The long-term goal of this program is to improve treatment of human cancer by exploiting aspects of folyl- (or antifolyl-) polyglutamate synthesis. Folylpolyglutamates are essential for cell growth, while polyglutamates of classical antifolates are implicated in their cytotoxic action and resistance and may have a role in selectivity. Detailed understanding of the synthesis and function of (anti)folylpolyglutamates may thus allow design of new agents or strategies to exploit this critical process. This long-term goal will be addressed through three specific aims: 1. Exploration of folylpolyglutamate synthetase (FPGS), the enzyme responsible for polyglutamate synthesis, as a drug target. Mutational inactivation of FPGS is lethal, thus FPGS is a potential cancer chemotherapy target. Inhibitor design is based on enzyme mechanism and structure-activity data of the applicant using recombinant human FPGS. After synthesis by expert folate chemists in collaborating laboratories, antifolates will be studied in the applicant's laboratory. Of primary interest will be the optimization of mechanism-based phosphorous-containing inhibitors found during the last grant period. Analogs that inhibit both purified FPGS and polyglutamylation in intact cells (i.e., are transported) will be studied to clarify their specificity and cellular effects. Promising drugs will undergo initial toxicity and therapeutic testing in vivo to define whether FPGS is a useful therapeutic target. 2. Determine the functional significance of the apparent physico-chemical difference between mitochondrial (mFPGS) and cytosolic FPGS (cFPGS). Although encoded by one gene, mFPGS and cFPGS differ in SDS-PAGE mobility, which may reflect a functional difference, particularly as related to antifolate resistance (Aim 3). The applicant will explore the hypothesis that this physico-chemical variance, discovered under this grant, is reflected in kinetic, substrate specificity, and/or regulation alterations. Also, since the structural difference may be reflective of function, he will examine hypotheses that it is caused by mitochondrial leader sequence truncation or by post-translational modification. 3. Elucidate the role of cFPGS and mFPGS in MTX resistance. Clinically, MTX is often given as a bolus or short (24 hr) infusion at high dose. The applicant has shown that this regimen selects for resistance via FPGS deficiency. FPGS is expressed in both cytosol and mitochondria. MTX cannot enter mitochondria, while reduced folate monoglutamates can. It is known (Shane et al.) that expression of mFPGS alone can establish folylpolyglutamate pools in both cytosol and mitochondria and allow normal cell growth. Thus, he hypothesizes that a differential decrease in cFPGS, rather than a parallel decrease in both isoforms, can contribute to resistance to pulse MTX exposure. This may explain why high-level resistance to pulse MTX can occur in the absence of a large decrease in total FPGS activity or a rise in glutamyl hydrolase activity.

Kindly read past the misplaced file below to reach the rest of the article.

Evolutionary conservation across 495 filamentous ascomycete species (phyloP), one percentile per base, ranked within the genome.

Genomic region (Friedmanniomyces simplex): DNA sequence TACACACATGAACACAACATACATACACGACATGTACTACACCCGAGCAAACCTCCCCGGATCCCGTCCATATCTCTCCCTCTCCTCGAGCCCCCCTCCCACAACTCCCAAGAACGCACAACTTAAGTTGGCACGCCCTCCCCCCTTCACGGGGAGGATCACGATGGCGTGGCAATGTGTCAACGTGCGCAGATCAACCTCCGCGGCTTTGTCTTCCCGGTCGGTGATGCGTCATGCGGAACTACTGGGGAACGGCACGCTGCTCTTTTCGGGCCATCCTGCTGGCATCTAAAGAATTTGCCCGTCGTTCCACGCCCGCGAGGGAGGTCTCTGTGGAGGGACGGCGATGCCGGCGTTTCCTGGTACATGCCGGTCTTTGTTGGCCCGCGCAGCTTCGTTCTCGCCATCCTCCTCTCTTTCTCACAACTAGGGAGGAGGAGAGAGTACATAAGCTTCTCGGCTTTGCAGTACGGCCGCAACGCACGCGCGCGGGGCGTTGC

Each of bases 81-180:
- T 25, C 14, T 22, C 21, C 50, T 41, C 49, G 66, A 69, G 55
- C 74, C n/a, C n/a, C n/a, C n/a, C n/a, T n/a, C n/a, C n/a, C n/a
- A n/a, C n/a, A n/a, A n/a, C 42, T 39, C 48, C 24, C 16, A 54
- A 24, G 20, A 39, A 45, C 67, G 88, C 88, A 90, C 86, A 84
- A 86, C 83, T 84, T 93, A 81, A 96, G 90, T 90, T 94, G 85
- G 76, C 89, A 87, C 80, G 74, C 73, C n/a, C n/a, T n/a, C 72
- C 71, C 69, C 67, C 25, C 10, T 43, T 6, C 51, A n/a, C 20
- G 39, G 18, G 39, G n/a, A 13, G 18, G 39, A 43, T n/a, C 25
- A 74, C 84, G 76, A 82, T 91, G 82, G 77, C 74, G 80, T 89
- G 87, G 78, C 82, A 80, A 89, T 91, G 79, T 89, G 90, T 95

National Institute of Health (NIH)
National Cancer Institute (NCI)
Research Project (R01)
Project #
Application #
Study Section
Experimental Therapeutics Subcommittee 1 (ET)
Program Officer
Forry, Suzanne L
Project Start
Project End
Budget Start
Budget End
Support Year
Fiscal Year
Total Cost
Indirect Cost
Roswell Park Cancer Institute Corp
United States
Zip Code
McGuire, John J; Bartley, David M; Tomsho, John W et al. (2009) Inhibition of human folylpolyglutamate synthetase by diastereomeric phosphinic acid mimics of the tetrahedral intermediate. Arch Biochem Biophys 488:140-5
Coward, James K; McGuire, John J (2008) Mechanism-based inhibitors of folylpoly-gamma-glutamate synthetase and gamma-glutamyl hydrolase: control of folylpoly-gamma-glutamate homeostasis as a drug target. Vitam Horm 79:347-73
Gangjee, Aleem; Zeng, Yibin; Talreja, Tina et al. (2007) Design and synthesis of classical and nonclassical 6-arylthio-2,4-diamino-5-ethylpyrrolo[2,3-d]pyrimidines as antifolates. J Med Chem 50:3046-53
McGuire, John J; Haile, William H; Yeh, Chen-Chen (2006) 5-amino-4-imidazolecarboxamide riboside potentiates both transport of reduced folates and antifolates by the human reduced folate carrier and their subsequent metabolism. Cancer Res 66:3836-44
Gangjee, Aleem; Yang, Jie; McGuire, John J et al. (2006) Synthesis and evaluation of a classical 2,4-diamino-5-substituted-furo[2,3-d]pyrimidine and a 2-amino-4-oxo-6-substituted-pyrrolo[2,3-d]pyrimidine as antifolates. Bioorg Med Chem 14:8590-8
Liang, Ping; Nair, Jayakumar R; Song, Lei et al. (2005) Comparative genomic analysis reveals a novel mitochondrial isoform of human rTS protein and unusual phylogenetic distribution of the rTS gene. BMC Genomics 6:125
Gangjee, Aleem; Lin, Xin; Kisliuk, Roy L et al. (2005) Synthesis of N-{4-[(2,4-diamino-5-methyl-4,7-dihydro-3H-pyrrolo[2,3-d]pyrimidin-6-yl)thio]benzoyl}-L-glutamic acid and N-{4-[(2-amino-4-oxo-5-methyl-4,7-dihydro-3H-pyrrolo[2,3-d]pyrimidin-6-yl)thio]benzoyl}-L-glutamic acid as dual inhibitors of dihydrofol J Med Chem 48:7215-22
Tomsho, John W; McGuire, John J; Coward, James K (2005) Synthesis of (6R)- and (6S)-5,10-dideazatetrahydrofolate oligo-gamma-glutamates: kinetics of multiple glutamate ligations catalyzed by folylpoly-gamma-glutamate synthetase. Org Biomol Chem 3:3388-98
Nair, Jayakumar R; McGuire, John J (2005) Submitochondrial localization of the mitochondrial isoform of folylpolyglutamate synthetase in CCRF-CEM human T-lymphoblastic leukemia cells. Biochim Biophys Acta 1746:38-44
Gangjee, Aleem; Jain, Hiteshkumar D; McGuire, John J et al. (2004) Benzoyl ring halogenated classical 2-amino-6-methyl-3,4-dihydro-4-oxo-5-substituted thiobenzoyl-7H-pyrrolo[2,3-d]pyrimidine antifolates as inhibitors of thymidylate synthase and as antitumor agents. J Med Chem 47:6730-9

Showing the most recent 10 out of 50 publications